Challenging a Will on the basis that it is null and void because of undue influence is very difficult to prove. The first step to take when you believe that you may have grounds for challenging a Will on this ground is to obtain a copy of the Will file from the firm of solicitors who prepared the Will and to seek legal advice.
Undue influence is effectively a situation in which one party’s decision making has been undermined by the influence of another. Where his/her judgement has been abandoned in areas relevant to the transaction in question and advantage has been taken of that by the main beneficiary under the Will.
Simply stated, undue influence is when an individual who is stronger or more powerful gets a weaker individual to do something that the weaker person would not have done otherwise. The stronger person uses various techniques or manipulations over time to gain power and compliance. They may isolate the weaker person, promote dependency, or induce fear and distrust of others. Undue influence in a legal sense is quite distinct from issues concerning mental capacity not least because there are cognitive tests for mental capacity.
In Edwards v Edwards  All ER (D) 79 the court held that in testamentary dispositions there was no presumption of undue influence as it will be a question of fact. The Court went on to say that the burden of proof is very high for a civil case such that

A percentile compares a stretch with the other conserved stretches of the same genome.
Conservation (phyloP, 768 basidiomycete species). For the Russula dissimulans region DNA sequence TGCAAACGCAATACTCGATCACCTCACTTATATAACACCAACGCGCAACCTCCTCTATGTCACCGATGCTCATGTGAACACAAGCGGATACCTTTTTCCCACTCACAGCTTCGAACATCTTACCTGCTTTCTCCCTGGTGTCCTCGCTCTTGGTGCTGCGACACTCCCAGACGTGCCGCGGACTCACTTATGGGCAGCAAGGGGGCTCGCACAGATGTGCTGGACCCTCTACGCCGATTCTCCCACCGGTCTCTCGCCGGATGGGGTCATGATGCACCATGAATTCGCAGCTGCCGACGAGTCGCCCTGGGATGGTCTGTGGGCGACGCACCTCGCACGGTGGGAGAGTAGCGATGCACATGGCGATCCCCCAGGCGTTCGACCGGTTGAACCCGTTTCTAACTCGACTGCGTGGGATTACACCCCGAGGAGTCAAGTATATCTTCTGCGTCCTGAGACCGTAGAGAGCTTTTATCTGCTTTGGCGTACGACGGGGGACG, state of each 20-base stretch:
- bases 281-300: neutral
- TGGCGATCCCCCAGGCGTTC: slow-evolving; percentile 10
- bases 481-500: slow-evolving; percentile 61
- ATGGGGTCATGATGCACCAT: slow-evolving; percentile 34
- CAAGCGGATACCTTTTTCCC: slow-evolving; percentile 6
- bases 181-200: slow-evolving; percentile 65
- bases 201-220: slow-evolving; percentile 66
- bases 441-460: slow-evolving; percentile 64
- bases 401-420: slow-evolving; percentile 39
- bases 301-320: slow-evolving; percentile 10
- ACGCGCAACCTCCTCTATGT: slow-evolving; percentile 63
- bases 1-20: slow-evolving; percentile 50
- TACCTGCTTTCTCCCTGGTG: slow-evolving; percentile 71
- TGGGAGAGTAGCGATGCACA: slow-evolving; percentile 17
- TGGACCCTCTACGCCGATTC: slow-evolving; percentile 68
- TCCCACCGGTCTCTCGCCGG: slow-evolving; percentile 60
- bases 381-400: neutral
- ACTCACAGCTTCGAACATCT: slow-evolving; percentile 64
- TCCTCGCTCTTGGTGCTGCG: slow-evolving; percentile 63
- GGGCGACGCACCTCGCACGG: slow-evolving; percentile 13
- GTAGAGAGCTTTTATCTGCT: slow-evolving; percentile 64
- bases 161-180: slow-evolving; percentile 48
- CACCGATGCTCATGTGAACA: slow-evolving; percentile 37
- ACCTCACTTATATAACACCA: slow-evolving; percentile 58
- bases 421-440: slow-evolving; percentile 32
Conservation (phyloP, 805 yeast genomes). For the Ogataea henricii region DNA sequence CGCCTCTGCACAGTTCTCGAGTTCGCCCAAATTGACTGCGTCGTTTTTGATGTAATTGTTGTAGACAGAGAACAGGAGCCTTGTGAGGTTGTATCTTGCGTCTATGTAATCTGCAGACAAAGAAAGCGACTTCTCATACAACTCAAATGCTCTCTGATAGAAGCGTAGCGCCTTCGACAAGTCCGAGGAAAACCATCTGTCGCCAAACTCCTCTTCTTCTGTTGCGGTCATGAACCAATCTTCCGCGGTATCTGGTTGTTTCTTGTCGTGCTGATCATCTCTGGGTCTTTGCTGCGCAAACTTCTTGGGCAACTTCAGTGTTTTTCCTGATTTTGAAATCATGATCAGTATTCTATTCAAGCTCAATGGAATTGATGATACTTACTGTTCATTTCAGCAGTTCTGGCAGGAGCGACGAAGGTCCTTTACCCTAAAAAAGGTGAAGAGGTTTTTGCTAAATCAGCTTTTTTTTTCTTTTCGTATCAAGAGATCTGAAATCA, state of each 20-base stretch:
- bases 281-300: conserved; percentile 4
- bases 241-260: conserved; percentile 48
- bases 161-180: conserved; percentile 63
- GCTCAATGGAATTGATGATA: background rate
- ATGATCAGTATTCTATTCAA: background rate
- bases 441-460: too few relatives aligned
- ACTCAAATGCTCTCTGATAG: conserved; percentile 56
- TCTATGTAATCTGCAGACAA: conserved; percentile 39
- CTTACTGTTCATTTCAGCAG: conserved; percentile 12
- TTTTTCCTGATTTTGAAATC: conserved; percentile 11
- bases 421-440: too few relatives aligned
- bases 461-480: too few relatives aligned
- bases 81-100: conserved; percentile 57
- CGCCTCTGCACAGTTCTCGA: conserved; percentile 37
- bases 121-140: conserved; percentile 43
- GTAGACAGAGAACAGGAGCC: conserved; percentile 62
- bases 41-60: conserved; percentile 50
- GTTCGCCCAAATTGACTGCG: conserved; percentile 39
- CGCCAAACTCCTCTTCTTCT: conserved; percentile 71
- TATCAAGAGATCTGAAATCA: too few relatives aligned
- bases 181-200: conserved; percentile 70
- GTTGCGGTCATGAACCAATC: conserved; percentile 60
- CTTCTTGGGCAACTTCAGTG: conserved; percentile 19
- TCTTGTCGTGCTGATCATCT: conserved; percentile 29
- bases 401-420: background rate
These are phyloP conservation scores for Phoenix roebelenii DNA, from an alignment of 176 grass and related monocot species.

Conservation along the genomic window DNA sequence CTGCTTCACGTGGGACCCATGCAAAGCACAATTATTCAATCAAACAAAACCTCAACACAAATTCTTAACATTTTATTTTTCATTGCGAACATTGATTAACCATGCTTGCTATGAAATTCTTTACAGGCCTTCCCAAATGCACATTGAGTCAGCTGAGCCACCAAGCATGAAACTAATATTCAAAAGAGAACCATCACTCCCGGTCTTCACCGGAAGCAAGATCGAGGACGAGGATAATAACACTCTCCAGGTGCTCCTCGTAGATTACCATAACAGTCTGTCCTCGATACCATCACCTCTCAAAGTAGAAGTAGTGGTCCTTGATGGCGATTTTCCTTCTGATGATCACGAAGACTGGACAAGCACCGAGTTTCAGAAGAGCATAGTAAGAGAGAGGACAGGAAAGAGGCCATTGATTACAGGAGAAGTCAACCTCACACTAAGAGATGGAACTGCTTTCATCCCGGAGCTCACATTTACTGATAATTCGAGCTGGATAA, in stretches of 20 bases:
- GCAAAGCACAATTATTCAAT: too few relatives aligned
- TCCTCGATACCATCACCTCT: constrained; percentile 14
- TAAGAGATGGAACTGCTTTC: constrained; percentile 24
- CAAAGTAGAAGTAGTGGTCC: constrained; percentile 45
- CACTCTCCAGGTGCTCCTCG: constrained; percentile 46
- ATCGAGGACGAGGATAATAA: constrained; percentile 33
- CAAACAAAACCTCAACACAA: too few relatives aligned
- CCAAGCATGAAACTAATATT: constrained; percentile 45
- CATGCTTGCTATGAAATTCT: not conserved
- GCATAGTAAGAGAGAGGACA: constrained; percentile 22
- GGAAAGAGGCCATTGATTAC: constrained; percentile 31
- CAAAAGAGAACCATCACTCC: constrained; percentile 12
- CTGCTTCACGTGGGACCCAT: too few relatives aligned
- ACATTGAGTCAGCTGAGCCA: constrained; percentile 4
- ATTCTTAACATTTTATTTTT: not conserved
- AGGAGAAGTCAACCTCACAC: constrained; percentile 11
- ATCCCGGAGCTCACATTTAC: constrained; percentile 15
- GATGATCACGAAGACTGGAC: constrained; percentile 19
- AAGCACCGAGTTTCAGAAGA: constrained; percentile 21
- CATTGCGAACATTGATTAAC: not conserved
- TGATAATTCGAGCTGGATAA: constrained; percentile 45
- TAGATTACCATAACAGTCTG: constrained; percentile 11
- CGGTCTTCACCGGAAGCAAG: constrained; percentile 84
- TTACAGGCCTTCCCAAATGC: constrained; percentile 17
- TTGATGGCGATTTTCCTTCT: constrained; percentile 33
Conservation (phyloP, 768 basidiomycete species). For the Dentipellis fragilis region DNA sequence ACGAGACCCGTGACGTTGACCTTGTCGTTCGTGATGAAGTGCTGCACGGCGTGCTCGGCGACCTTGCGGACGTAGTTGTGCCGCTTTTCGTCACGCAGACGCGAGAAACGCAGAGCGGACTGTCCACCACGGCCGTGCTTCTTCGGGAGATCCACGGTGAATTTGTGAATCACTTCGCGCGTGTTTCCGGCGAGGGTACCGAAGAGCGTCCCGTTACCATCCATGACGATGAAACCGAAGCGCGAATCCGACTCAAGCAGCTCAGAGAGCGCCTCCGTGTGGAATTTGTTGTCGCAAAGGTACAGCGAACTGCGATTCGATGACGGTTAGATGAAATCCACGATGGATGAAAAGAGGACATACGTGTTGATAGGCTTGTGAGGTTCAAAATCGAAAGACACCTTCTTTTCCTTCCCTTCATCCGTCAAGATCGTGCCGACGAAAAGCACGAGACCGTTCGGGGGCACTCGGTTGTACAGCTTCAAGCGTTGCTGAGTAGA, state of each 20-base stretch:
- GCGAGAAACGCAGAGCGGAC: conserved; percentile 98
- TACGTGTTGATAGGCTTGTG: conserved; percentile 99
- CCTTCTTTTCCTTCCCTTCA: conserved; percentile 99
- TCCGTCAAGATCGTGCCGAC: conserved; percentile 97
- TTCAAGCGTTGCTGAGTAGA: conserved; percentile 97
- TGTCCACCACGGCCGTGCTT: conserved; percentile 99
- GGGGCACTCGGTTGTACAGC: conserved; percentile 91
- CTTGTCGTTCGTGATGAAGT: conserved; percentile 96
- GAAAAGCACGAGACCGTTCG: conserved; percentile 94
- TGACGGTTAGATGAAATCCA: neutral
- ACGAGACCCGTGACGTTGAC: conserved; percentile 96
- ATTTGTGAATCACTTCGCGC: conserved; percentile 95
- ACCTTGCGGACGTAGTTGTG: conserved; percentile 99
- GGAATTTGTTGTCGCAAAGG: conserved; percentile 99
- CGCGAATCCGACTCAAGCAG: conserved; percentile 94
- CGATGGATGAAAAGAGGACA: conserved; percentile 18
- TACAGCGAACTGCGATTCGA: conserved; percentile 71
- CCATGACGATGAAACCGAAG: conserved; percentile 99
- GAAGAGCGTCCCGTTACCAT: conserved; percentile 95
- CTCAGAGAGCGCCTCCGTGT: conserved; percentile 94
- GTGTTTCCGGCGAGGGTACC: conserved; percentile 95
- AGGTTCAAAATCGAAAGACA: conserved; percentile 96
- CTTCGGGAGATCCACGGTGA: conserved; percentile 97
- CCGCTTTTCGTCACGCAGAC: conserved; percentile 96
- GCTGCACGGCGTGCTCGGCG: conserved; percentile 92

- It is not enough to prove that the facts are consistent with the concept of undue influence what must be shown is that the facts are inconsistent with any other concept;
- Influence means that which is exercised by coercion or fraud;
- Coercion is pressure that overpowers the will of the testator without changing the testators actual mind;
- The physical and mental strength of the testator are relevant factors in determining how much pressure is necessary;
- The question for a court is not whether the Will was fair but whether in making the dispositions the testator has acted as a free agent.
In the case of Edwards v Edwards the Will was challenged on the basis of undue influence as there was clear evidence that the deceased’s son had poisoned the deceased’s mind against the beneficiaries of the original will by making untruthful accusations against them causing the deceased to change her Will in his favour.
Examples of where the court has held that there was undue influence were in the following cases:
In Re Howell  OWN 85 where the Will was prepared by the parish priest leaving nearly all the testator’s estate to the parish church this was held to be as a result of undue influence.
In Williams v Williams  All ER (D) 403 the doner was disabled, could not read or write or cope on his own. His brother persuaded him to give up one half of his house to him and his wife and they moved in to look after him. The correspondence between the donee and his solicitor could only have been read by the brother or his wife and the Court found that there was undue influence.
In Hammond v Osborn  EWCA there was no evidence that the son had deliberately sought to take advantage of the deceased but the transaction was highly advantageous to him and had no advantage at all for the deceased and could not otherwise be explained. The court found that there had been undue influence.
Should you have a query regarding a Will please contact Joseph Quinn on 01392 248858
This article is provided free of charge for information purposes only; it does not constitute legal advice and should not be relied on as such.